liver is so uniquely capable of renewal and repair after injury, the scientists thought.
Karp's team considered two samples of mice. The first consisted of embryonic mice at various stages of development while the second was composed of adult mice to which two-thirds of their liver were removed. Using techniques such as DNA microarrays – which determine which genes are active in a cells – and software programs that analyze the collected information, the scientists listed all the proteins that help the cells grow and proliferate in both samples.
The results were unexpected. The researchers noticed that only a few proteins were common to both processes. Proteins called transcription factors, which affect DNA in the cell's nucleus, were highly involved in the development of embryos' livers but not in adult liver regeneration. Instead, proteins that help cells proliferate were active in both the developing and regenerating livers.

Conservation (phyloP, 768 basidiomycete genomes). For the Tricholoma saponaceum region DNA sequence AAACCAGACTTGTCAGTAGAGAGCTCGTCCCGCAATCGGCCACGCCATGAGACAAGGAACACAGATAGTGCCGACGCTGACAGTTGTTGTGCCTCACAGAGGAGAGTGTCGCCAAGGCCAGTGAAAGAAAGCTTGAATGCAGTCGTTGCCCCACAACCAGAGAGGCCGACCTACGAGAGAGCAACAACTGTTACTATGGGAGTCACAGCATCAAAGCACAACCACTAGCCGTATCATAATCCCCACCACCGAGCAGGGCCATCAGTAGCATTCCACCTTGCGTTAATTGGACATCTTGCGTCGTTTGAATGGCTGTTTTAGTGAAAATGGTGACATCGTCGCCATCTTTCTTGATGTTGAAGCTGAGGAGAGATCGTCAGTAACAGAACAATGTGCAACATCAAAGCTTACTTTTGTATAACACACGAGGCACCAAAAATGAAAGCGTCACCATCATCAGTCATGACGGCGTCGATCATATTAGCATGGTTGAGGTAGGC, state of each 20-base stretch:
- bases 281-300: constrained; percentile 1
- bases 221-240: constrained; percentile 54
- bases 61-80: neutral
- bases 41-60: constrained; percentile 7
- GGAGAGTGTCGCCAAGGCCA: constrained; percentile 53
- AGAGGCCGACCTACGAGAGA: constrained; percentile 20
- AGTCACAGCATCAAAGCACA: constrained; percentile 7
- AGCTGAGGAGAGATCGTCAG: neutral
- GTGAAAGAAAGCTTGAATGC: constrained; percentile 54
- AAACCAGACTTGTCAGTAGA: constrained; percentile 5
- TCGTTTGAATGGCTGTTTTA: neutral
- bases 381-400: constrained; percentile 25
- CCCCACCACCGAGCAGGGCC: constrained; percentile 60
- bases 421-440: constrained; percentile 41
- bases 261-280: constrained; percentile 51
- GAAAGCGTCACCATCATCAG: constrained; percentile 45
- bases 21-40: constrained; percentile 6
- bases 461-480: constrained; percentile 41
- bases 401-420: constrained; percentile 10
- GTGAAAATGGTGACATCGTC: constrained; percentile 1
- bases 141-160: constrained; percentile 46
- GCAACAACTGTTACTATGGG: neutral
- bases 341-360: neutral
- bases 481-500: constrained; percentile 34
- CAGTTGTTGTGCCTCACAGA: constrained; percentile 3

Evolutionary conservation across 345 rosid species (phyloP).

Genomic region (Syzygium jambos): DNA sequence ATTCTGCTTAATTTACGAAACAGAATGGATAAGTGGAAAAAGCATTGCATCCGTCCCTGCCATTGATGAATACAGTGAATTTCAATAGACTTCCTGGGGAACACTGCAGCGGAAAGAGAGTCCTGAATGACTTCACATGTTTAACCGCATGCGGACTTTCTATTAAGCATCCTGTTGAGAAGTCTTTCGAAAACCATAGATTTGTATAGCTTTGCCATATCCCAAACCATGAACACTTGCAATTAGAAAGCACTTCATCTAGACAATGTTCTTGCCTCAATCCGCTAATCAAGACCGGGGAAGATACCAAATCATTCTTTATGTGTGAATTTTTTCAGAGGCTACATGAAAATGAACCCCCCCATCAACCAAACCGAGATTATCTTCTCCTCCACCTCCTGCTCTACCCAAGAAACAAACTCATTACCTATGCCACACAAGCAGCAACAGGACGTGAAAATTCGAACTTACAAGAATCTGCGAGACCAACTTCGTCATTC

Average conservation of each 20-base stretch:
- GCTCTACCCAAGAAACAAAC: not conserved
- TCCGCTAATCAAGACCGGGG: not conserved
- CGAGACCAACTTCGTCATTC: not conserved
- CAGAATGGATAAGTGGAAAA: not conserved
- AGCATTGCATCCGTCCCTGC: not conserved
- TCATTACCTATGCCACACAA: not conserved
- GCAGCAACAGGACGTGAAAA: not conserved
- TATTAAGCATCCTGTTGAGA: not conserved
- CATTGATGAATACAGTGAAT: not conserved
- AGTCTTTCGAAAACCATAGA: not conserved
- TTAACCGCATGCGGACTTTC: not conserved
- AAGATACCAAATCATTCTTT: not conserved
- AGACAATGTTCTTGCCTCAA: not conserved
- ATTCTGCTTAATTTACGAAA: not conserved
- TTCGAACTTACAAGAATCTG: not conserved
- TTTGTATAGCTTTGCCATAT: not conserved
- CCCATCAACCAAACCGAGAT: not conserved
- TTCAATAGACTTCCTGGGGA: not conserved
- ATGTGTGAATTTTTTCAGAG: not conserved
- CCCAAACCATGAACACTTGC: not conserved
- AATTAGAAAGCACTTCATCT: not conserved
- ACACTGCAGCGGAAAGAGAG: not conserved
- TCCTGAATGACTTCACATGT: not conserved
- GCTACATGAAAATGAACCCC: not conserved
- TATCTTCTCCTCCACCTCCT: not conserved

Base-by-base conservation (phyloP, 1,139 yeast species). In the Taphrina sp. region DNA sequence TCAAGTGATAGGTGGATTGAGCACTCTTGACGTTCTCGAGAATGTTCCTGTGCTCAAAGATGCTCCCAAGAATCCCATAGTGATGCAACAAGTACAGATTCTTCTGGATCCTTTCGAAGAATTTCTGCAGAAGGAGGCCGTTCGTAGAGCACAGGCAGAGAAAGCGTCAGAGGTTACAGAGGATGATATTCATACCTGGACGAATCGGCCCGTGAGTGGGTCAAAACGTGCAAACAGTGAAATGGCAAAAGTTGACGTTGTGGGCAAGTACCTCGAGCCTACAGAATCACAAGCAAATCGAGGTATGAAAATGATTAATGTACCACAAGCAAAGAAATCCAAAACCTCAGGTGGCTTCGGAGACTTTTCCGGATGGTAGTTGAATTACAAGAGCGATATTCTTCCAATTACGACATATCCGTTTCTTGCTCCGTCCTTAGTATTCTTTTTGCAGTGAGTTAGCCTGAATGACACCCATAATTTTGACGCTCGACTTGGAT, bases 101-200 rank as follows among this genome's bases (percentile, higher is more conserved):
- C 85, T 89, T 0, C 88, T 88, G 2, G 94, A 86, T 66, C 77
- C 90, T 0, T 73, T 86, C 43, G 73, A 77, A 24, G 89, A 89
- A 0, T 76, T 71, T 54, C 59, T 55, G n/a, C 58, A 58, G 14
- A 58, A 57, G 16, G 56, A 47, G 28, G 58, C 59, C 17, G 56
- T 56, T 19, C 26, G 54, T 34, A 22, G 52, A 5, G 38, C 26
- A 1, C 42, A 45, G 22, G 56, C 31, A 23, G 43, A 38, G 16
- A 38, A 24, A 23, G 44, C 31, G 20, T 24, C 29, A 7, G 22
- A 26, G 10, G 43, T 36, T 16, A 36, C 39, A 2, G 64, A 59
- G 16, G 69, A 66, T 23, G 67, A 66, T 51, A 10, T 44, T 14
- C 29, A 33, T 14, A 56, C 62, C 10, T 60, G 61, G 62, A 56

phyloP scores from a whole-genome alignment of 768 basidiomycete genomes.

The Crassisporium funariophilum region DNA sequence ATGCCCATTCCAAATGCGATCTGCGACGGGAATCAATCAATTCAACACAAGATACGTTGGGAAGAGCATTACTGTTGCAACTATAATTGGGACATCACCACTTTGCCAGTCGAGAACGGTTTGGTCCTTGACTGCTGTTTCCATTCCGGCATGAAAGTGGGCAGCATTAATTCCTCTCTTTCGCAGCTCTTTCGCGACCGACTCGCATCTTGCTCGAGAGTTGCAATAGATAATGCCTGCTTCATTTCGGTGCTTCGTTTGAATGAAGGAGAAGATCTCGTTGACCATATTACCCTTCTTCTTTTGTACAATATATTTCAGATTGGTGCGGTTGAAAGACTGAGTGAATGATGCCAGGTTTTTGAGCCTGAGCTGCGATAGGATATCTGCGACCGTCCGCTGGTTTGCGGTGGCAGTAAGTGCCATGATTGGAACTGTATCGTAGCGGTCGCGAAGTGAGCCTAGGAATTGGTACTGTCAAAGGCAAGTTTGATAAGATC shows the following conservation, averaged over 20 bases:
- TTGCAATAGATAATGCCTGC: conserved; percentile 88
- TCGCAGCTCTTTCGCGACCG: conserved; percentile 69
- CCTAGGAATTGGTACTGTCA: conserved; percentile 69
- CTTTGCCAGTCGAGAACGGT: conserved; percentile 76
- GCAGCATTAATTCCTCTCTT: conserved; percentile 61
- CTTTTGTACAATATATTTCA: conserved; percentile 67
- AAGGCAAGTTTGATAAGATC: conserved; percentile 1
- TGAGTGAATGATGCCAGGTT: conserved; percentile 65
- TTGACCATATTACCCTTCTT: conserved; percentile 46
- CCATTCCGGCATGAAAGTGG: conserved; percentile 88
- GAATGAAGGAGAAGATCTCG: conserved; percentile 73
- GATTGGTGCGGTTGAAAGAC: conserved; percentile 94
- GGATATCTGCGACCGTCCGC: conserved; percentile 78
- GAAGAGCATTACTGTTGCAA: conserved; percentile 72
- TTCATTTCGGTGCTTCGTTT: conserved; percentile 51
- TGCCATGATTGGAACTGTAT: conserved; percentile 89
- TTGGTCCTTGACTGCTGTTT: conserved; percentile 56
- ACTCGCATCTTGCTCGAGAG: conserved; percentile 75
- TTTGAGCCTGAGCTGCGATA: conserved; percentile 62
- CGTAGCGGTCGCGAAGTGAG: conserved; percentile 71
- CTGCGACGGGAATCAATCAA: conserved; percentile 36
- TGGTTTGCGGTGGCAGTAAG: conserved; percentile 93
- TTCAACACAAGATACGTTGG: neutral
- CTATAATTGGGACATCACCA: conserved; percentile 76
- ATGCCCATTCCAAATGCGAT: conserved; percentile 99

These findings showed that a regenerating liver does not behave as a developing embryo. Instead, regeneration could actually be only due to an increase in cells that multiply through regular cell divisions, a process called hyperplasia.
The new results may also have important medical implications. Transcription factors are known to be more difficult to manipulate than the other identified proteins. Since the transcription factors were not present in regenerating livers, it might be easier to stimulate liver regeneration by only activating the other identified proteins.
"These results are very encouraging," Karp says. "Not only did we discover that the number of proteins involved in liver regeneration is relatively low, but they don't include transcription factors, so we may be closer to being able to stimulate liver regeneration than we thought."
The next step will be for scientists to understand whether the regenerating cells are stem cells. Studies have shown Page: 1 2 3 Related medicine news :1
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